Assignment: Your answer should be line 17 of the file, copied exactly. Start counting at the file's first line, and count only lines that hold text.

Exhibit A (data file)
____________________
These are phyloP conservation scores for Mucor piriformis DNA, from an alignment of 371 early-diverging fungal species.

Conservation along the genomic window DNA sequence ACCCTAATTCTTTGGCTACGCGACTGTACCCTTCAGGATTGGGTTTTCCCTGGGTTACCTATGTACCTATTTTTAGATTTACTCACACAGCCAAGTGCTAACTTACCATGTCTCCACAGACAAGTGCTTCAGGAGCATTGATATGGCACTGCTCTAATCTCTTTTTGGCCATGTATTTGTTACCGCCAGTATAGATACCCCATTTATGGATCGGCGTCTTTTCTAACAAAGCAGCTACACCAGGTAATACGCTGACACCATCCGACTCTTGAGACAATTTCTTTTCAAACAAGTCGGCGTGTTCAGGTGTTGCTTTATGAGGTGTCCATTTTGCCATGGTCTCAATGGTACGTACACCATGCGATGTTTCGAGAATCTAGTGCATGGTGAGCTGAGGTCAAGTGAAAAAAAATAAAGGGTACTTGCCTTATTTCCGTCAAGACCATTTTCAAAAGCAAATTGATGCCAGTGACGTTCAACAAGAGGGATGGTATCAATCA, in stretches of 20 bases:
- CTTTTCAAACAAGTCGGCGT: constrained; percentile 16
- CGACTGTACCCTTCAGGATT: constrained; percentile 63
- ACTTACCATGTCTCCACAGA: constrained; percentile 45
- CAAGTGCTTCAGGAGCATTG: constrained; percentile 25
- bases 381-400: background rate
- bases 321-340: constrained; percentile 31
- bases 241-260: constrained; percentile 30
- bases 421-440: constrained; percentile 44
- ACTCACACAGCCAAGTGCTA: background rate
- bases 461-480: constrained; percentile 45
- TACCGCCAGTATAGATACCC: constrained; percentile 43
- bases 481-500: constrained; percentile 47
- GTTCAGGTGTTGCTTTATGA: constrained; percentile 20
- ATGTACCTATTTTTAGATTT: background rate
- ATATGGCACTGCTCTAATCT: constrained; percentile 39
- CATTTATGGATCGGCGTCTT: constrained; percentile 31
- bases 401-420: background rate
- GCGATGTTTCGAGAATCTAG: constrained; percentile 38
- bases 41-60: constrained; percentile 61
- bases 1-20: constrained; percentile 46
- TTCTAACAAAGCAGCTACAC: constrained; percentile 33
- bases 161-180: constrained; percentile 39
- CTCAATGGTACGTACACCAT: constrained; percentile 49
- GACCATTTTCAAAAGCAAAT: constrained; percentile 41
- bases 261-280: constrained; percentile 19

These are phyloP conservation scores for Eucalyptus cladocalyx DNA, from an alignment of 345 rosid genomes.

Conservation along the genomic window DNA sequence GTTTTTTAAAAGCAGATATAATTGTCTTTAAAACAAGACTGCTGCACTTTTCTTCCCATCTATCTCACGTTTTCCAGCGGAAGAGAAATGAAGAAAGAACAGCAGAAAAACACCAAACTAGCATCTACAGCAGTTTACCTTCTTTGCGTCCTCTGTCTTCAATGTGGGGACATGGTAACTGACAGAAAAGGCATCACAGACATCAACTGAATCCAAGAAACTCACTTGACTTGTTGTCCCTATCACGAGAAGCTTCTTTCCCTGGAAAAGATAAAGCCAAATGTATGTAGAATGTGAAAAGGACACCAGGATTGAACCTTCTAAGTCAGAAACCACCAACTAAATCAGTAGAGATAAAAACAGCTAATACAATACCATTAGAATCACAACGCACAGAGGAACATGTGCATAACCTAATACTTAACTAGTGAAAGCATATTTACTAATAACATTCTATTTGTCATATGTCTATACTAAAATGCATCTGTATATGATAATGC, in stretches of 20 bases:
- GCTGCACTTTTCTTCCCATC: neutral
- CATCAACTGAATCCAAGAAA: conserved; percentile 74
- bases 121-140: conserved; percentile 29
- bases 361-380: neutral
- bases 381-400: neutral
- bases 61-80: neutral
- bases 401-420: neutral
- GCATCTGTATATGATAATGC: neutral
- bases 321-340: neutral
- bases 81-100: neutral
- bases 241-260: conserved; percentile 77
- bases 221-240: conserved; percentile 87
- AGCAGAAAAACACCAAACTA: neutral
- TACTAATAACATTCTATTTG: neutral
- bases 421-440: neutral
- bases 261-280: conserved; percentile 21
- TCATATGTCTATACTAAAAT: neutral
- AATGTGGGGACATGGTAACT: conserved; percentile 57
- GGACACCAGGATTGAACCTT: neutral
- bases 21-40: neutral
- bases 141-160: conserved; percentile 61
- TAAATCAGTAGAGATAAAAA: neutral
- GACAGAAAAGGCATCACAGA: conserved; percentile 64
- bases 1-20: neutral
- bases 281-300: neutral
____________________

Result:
- ATATGGCACTGCTCTAATCT: constrained; percentile 39